TV Review: HOUSE OF CARDS S1E02-13, CHAPTERS 2-13 (Or, Storytelling As An Art And/Or Science)
I came, I saw, I binged.
House of Cards started with two gangbuster episodes, both directed by David Fincher. Fincher serves as an executive producer, along with Kevin Spacey, Beau Willimon, Eric Roth, Josh Donen, and others, for the Netflix original series; all 13 episodes debuted on the same day to allow for binge-viewing. Thus, I did.
Though I did not come away completely sated -- it's important to note that the series has a two-season commitment, so another 13 episodes are coming -- the series as a whole is completely absorbing, offering a multitude of pleasures. Most especially, House of Cards allows the opportunity to savor finely-tuned performances by Kevin Spacey, Robin Wright, and Corey Stoll, who form three-fourths of the primary storylines of the first season.
As I noted in my review of Episode 1, Spacey plays Francis (Frank) Underwood, the Majority Whip of the U.S. House of Representatives, a veteran politician from South Carolina who has been promised a nomination as Secretary of State after the Presidential election. Francis soon learns, however, that the President-Elect has other plans for him, and that prompts Francis to make plans of his own. He plays his cards close to the vest, however, apparently only revealing them to his wife and his trusted assistant Doug Stamper (Michael Kelly). His true intentions, however, are rarely laid plainly on the table, even for his confidants.
Wright plays Frank's wife Claire. She's the head of Clean Water Initiative, a non-profit organization, and, while she is a more-than-capable partner for Frank, she is not always an equal partner in the decisions "they" make. Frank always put his political interests ahead of hers, which hampers Claire's ambition to grow the charity outside the U.S. She has sublimated her personal frustrations into her work, but Frank's plans cause her to rethink her priorities.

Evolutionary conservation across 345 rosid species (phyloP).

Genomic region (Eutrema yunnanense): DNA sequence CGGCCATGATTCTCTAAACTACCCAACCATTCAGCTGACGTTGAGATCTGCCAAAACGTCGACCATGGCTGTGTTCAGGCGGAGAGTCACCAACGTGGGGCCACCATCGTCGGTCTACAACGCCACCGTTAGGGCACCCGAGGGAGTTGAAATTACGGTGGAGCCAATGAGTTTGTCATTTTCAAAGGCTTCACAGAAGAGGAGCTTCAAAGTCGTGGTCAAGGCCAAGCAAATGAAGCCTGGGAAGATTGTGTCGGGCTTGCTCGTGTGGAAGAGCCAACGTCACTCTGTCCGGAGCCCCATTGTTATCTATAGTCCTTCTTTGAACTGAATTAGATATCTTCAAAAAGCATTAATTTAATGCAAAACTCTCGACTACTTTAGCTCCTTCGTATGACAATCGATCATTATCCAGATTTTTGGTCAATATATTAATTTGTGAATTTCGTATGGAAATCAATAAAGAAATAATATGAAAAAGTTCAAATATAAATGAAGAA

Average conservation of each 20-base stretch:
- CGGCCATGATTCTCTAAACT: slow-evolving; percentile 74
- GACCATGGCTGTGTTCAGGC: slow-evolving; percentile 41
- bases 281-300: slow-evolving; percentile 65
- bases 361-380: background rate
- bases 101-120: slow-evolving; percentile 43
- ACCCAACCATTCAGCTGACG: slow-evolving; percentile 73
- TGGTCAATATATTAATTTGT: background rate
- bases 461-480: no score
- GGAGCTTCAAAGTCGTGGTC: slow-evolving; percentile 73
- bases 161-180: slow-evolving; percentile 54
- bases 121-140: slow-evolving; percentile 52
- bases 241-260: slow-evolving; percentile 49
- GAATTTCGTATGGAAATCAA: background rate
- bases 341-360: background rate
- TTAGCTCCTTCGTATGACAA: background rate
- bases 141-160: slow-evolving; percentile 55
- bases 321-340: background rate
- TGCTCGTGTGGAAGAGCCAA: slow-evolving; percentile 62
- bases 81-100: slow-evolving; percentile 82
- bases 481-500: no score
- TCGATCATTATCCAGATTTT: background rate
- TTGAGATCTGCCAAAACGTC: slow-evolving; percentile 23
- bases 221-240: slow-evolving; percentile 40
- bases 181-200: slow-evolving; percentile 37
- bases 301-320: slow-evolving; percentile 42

In my initial review, I referred to Congressman Pete Russo (Corey Stoll) as a "stock cliche ... a politician who is a scandal waiting to happen." As the storyline plays out, however, his character is revealed to be much more than that -- more layered and unpredictable -- and proves to be a linchpin for the entire first season.
Finally, journalist Zoe Barnes (Kate Mara) takes on a prickly adversarial role, kissing up to Frank in hopes that he will supply her with the insider information she needs to further her ambitions. She is also shown to be a complex character whose motivations appear to shift throughout the first season. Is she honestly digging for the truth? Or is she coldly building her career? Or both?
Fincher's superb visual storytelling skills overcame moments in the first two episodes that felt rote and routine. By their very setting, political dramas are inevitably tied to certain stereotypes: politicans are slick and artificial in public, authentic and "real" in private; politics is a dirty business and only those who are willing to cut throats prosper; friends can become enemies in the blink of an eye. In large measure, House of Cards adheres to those stereotypes, which lay a blanket of predictability upon the enterprise.